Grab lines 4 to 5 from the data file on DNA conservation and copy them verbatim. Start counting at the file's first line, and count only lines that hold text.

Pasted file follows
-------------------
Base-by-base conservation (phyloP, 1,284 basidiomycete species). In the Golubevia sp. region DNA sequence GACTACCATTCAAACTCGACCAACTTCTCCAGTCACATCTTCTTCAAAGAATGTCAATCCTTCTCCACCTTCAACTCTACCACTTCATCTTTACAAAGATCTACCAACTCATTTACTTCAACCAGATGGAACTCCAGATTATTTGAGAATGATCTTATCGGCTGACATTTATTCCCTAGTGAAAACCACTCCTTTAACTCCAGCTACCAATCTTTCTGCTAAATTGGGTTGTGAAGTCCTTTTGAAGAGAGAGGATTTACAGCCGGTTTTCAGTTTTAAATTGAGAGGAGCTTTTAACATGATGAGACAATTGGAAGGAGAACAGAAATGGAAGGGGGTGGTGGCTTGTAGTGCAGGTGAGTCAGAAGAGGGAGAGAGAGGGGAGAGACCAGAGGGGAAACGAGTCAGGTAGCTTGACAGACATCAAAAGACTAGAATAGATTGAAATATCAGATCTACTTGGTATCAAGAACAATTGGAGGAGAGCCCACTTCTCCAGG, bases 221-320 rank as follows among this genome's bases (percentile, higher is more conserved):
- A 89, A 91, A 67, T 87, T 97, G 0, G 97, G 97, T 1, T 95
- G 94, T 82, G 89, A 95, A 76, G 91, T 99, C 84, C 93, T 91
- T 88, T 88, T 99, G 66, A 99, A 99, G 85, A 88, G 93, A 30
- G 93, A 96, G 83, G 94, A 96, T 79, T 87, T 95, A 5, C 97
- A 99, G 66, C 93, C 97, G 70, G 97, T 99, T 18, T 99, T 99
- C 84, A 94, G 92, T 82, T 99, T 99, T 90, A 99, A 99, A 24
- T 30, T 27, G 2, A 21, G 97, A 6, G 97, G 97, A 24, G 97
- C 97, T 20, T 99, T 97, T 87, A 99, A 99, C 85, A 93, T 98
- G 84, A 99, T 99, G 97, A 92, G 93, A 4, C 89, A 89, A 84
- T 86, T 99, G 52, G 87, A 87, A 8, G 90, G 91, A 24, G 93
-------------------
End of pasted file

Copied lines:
- T 88, T 88, T 99, G 66, A 99, A 99, G 85, A 88, G 93, A 30
- G 93, A 96, G 83, G 94, A 96, T 79, T 87, T 95, A 5, C 97